- Care should be taken to ensure that airborne asbestos fibres cannot escape at points where pipes and conduits pass out of the asbestos work area.
Part 10 of the asbestos removal code provides descriptions of methods used in the removal of friable asbestos which should be followed including:
- Negative pressure exhaust units – to prevent the escape of asbestos fibres from enclosed asbestos work areas;
- Enclosures for large-scale asbestos removal work – including design and installation considerations, testing of enclosures and decontamination;
- Mini-enclosures for small-scale asbestos removal work;
- Glove bag removal method.
How does that impact on your line of work?
The plan (required to be carried out by managers of a premises where asbestos is to be removed. If the manager of the premises is not able to do so, a trained person should do the assessment for you) - You as the employer, should not carry out any work with asbestos, even after obtaining the license, unless you have a written “plan of work”.
You should keep a copy of the plan at the venue where the work will be carried out and until the work is completed. The plan should contain the probable duration and details of the work set to be carried out, as well as the details of the venue where work is to take place, methods used to carry out the work and details of equipment that shall be used in conjunction with the work.
You must then follow the plan.
Assessment of the work
You may not carry out any work unless you have assessed the risks caused by carrying out the work with asbestos.
You must also record the nature of the risks you think are likely, as well as the degree of exposure. You must consider the measures used to control the risk, along with setting out steps that will be taken in order to minimise the risk.
You must reassess the risks when there are any changes to the work being carried out. Changes must be made accordingly.
If you are not able to make this assessment, a person who is trained to do so should do the assessment for you.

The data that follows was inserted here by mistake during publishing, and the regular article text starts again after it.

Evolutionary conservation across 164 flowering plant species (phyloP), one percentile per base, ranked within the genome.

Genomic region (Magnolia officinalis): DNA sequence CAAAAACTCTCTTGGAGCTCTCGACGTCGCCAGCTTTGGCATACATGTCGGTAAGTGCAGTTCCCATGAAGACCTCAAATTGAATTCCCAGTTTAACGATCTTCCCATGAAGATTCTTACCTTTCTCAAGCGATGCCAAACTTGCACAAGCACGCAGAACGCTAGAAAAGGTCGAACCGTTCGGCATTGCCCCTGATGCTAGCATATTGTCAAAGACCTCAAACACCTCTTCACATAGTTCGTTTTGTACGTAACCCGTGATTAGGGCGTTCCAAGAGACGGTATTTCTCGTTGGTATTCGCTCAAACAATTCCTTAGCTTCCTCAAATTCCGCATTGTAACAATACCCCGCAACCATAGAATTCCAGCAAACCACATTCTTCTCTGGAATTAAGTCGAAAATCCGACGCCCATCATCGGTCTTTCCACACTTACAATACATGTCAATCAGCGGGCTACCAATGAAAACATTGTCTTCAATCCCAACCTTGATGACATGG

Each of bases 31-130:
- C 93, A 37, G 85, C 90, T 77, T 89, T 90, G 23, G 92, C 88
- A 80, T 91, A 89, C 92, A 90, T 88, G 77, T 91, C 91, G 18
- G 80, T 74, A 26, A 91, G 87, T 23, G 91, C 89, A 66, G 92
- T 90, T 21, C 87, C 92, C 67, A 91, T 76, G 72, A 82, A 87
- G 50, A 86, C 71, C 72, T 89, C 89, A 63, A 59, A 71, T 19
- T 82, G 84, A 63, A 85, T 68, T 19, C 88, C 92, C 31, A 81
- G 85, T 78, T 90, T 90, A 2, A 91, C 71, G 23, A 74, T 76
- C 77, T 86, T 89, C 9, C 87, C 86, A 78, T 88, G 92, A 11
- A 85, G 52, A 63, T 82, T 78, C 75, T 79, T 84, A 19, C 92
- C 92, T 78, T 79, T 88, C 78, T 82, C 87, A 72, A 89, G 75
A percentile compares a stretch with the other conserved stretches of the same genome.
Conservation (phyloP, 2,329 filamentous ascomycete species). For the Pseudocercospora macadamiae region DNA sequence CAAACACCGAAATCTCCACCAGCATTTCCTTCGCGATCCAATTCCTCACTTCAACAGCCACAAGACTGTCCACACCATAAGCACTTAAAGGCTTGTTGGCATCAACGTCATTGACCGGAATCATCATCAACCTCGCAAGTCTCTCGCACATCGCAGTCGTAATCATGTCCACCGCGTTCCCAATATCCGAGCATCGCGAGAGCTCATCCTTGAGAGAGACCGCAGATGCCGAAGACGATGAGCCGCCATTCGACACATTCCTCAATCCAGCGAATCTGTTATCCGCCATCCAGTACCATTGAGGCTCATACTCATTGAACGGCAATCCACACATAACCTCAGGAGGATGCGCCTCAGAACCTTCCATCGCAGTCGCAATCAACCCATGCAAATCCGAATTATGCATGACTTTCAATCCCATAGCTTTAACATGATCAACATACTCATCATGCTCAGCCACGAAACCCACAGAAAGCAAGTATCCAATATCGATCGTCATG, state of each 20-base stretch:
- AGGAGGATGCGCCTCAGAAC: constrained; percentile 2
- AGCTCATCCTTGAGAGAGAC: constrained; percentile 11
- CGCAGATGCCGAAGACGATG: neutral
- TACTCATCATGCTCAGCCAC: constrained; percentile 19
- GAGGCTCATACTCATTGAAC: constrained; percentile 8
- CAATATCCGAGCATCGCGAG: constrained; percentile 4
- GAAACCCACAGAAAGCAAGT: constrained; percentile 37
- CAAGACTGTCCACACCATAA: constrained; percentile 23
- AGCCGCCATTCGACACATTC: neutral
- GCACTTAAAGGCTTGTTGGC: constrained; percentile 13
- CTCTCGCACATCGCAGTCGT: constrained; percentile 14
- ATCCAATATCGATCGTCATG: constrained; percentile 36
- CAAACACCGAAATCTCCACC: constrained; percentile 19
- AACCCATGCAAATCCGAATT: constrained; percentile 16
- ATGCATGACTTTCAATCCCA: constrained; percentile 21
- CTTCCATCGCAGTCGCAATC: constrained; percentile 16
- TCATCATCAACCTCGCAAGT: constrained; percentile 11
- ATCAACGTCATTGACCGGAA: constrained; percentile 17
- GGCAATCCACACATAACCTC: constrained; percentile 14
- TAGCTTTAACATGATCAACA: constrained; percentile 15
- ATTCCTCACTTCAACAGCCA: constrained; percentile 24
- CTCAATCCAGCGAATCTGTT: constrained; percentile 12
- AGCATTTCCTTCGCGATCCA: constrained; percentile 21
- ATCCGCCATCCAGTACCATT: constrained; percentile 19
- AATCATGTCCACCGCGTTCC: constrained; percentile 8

You must notify the controlling authority if you are going to be working with asbestos, no matter how much exposure there might be.
Information, instruction and training
you must train and instruct anyone who is to come into contact with, or who will supervise those who come into contact with asbestos.
They must be aware of the risks found in the assessment, the risks to their health, the precautions they must take to look after themselves and to others, and also the relevant control limit and action level.
Training should be given at regular intervals and whenever any changes are made.
Prevention of exposure to asbestos
Every person involved in the work should reduce the risk of expose both to themselves and their fellow workers, wherever possible.
If an alternative to asbestos is available, it should be used. If there is no alternative, appropriate methods should be used to carry out the work, as well as protective clothes where applicable and adequate ventilation systems should be in place.
The correct clothing shall be provided by the employer where appropriate. There are regulations n the specific clothing suitable.
Clothing should be cleaned in an appropriate manner.
Should be reported immediately to the supervisor.
Training shall be provided regularly to workers who should be ready to put into place, procedures which they have practised, when necessary.
It is the employers duty to make sure that everywhere exposed to asbestos is cleaned appropriately and regularly.
This includes making sure that the building used is designed in a way so that it can be cleaned easily. A fixed vacuum system is preferred.
And drink must not be consumed in an asbestos designated zone at any time.
You must provide somewhere other that the designated zone, for your employees to eat and drink in. For example, if you are having asbestos removed from your work premises, you must provide somewhere for the workers to go for their breaks.
If you are carrying out the work to remove asbestos, you should also provide somewhere workers can go to rest.